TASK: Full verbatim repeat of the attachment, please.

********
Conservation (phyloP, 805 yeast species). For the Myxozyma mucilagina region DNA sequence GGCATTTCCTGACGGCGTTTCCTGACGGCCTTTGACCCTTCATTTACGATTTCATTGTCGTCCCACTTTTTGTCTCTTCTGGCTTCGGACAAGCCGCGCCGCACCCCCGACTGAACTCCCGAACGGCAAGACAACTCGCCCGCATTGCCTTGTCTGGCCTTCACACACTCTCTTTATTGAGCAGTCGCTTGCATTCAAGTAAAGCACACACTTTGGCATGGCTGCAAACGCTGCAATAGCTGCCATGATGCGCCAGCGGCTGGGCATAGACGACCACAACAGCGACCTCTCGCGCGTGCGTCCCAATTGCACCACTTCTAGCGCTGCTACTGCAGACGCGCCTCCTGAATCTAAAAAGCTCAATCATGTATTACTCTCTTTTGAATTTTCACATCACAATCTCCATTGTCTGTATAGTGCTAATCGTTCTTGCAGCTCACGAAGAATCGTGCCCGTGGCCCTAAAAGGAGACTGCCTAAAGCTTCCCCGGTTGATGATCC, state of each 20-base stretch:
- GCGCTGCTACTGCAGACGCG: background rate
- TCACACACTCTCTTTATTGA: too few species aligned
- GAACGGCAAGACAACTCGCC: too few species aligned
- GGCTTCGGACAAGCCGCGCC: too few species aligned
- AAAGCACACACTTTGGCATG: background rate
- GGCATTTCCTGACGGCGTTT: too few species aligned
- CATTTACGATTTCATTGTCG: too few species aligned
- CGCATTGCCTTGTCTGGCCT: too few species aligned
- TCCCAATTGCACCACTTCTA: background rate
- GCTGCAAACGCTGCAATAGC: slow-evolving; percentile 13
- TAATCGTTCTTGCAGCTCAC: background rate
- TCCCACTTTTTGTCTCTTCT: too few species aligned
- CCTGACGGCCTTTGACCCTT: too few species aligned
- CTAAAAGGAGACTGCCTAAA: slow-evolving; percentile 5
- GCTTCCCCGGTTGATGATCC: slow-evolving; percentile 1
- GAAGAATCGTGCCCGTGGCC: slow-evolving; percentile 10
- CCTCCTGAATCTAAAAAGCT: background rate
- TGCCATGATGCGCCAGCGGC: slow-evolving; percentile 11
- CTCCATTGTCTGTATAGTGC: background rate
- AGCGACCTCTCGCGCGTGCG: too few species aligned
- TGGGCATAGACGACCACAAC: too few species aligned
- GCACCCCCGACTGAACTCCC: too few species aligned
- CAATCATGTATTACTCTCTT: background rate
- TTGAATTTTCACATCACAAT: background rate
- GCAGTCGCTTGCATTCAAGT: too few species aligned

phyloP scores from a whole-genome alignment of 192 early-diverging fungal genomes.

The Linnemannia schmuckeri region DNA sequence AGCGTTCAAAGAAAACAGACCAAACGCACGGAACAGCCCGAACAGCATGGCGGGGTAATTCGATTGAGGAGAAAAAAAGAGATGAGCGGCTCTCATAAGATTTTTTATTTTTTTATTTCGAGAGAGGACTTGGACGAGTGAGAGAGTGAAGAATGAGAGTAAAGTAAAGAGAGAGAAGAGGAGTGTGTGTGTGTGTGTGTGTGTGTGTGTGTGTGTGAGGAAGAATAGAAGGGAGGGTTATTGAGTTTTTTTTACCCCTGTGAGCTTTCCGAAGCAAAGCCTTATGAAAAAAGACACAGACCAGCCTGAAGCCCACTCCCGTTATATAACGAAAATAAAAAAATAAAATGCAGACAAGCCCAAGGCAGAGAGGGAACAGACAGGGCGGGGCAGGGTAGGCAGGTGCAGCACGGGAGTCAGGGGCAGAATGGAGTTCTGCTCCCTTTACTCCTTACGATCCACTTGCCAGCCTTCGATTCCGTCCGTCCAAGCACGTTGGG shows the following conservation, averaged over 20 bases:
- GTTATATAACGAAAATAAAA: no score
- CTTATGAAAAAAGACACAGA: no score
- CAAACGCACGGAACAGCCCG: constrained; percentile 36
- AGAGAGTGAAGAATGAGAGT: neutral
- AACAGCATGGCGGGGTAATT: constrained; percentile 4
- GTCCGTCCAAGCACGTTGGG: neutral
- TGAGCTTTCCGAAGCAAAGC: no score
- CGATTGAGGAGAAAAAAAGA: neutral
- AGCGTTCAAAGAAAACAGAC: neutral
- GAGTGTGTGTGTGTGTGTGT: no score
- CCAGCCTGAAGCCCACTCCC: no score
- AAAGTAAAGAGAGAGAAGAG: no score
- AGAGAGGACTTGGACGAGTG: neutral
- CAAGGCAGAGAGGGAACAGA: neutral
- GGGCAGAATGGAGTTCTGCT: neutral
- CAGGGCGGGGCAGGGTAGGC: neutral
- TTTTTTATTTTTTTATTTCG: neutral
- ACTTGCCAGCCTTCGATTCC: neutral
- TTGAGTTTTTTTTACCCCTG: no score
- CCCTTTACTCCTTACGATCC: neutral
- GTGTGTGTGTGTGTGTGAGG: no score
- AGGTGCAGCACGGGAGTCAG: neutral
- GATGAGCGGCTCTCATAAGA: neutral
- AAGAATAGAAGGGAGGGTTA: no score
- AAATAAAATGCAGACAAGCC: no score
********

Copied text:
Conservation (phyloP, 805 yeast species). For the Myxozyma mucilagina region DNA sequence GGCATTTCCTGACGGCGTTTCCTGACGGCCTTTGACCCTTCATTTACGATTTCATTGTCGTCCCACTTTTTGTCTCTTCTGGCTTCGGACAAGCCGCGCCGCACCCCCGACTGAACTCCCGAACGGCAAGACAACTCGCCCGCATTGCCTTGTCTGGCCTTCACACACTCTCTTTATTGAGCAGTCGCTTGCATTCAAGTAAAGCACACACTTTGGCATGGCTGCAAACGCTGCAATAGCTGCCATGATGCGCCAGCGGCTGGGCATAGACGACCACAACAGCGACCTCTCGCGCGTGCGTCCCAATTGCACCACTTCTAGCGCTGCTACTGCAGACGCGCCTCCTGAATCTAAAAAGCTCAATCATGTATTACTCTCTTTTGAATTTTCACATCACAATCTCCATTGTCTGTATAGTGCTAATCGTTCTTGCAGCTCACGAAGAATCGTGCCCGTGGCCCTAAAAGGAGACTGCCTAAAGCTTCCCCGGTTGATGATCC, state of each 20-base stretch:
- GCGCTGCTACTGCAGACGCG: background rate
- TCACACACTCTCTTTATTGA: too few species aligned
- GAACGGCAAGACAACTCGCC: too few species aligned
- GGCTTCGGACAAGCCGCGCC: too few species aligned
- AAAGCACACACTTTGGCATG: background rate
- GGCATTTCCTGACGGCGTTT: too few species aligned
- CATTTACGATTTCATTGTCG: too few species aligned
- CGCATTGCCTTGTCTGGCCT: too few species aligned
- TCCCAATTGCACCACTTCTA: background rate
- GCTGCAAACGCTGCAATAGC: slow-evolving; percentile 13
- TAATCGTTCTTGCAGCTCAC: background rate
- TCCCACTTTTTGTCTCTTCT: too few species aligned
- CCTGACGGCCTTTGACCCTT: too few species aligned
- CTAAAAGGAGACTGCCTAAA: slow-evolving; percentile 5
- GCTTCCCCGGTTGATGATCC: slow-evolving; percentile 1
- GAAGAATCGTGCCCGTGGCC: slow-evolving; percentile 10
- CCTCCTGAATCTAAAAAGCT: background rate
- TGCCATGATGCGCCAGCGGC: slow-evolving; percentile 11
- CTCCATTGTCTGTATAGTGC: background rate
- AGCGACCTCTCGCGCGTGCG: too few species aligned
- TGGGCATAGACGACCACAAC: too few species aligned
- GCACCCCCGACTGAACTCCC: too few species aligned
- CAATCATGTATTACTCTCTT: background rate
- TTGAATTTTCACATCACAAT: background rate
- GCAGTCGCTTGCATTCAAGT: too few species aligned

phyloP scores from a whole-genome alignment of 192 early-diverging fungal genomes.

The Linnemannia schmuckeri region DNA sequence AGCGTTCAAAGAAAACAGACCAAACGCACGGAACAGCCCGAACAGCATGGCGGGGTAATTCGATTGAGGAGAAAAAAAGAGATGAGCGGCTCTCATAAGATTTTTTATTTTTTTATTTCGAGAGAGGACTTGGACGAGTGAGAGAGTGAAGAATGAGAGTAAAGTAAAGAGAGAGAAGAGGAGTGTGTGTGTGTGTGTGTGTGTGTGTGTGTGTGTGAGGAAGAATAGAAGGGAGGGTTATTGAGTTTTTTTTACCCCTGTGAGCTTTCCGAAGCAAAGCCTTATGAAAAAAGACACAGACCAGCCTGAAGCCCACTCCCGTTATATAACGAAAATAAAAAAATAAAATGCAGACAAGCCCAAGGCAGAGAGGGAACAGACAGGGCGGGGCAGGGTAGGCAGGTGCAGCACGGGAGTCAGGGGCAGAATGGAGTTCTGCTCCCTTTACTCCTTACGATCCACTTGCCAGCCTTCGATTCCGTCCGTCCAAGCACGTTGGG shows the following conservation, averaged over 20 bases:
- GTTATATAACGAAAATAAAA: no score
- CTTATGAAAAAAGACACAGA: no score
- CAAACGCACGGAACAGCCCG: constrained; percentile 36
- AGAGAGTGAAGAATGAGAGT: neutral
- AACAGCATGGCGGGGTAATT: constrained; percentile 4
- GTCCGTCCAAGCACGTTGGG: neutral
- TGAGCTTTCCGAAGCAAAGC: no score
- CGATTGAGGAGAAAAAAAGA: neutral
- AGCGTTCAAAGAAAACAGAC: neutral
- GAGTGTGTGTGTGTGTGTGT: no score
- CCAGCCTGAAGCCCACTCCC: no score
- AAAGTAAAGAGAGAGAAGAG: no score
- AGAGAGGACTTGGACGAGTG: neutral
- CAAGGCAGAGAGGGAACAGA: neutral
- GGGCAGAATGGAGTTCTGCT: neutral
- CAGGGCGGGGCAGGGTAGGC: neutral
- TTTTTTATTTTTTTATTTCG: neutral
- ACTTGCCAGCCTTCGATTCC: neutral
- TTGAGTTTTTTTTACCCCTG: no score
- CCCTTTACTCCTTACGATCC: neutral
- GTGTGTGTGTGTGTGTGAGG: no score
- AGGTGCAGCACGGGAGTCAG: neutral
- GATGAGCGGCTCTCATAAGA: neutral
- AAGAATAGAAGGGAGGGTTA: no score
- AAATAAAATGCAGACAAGCC: no score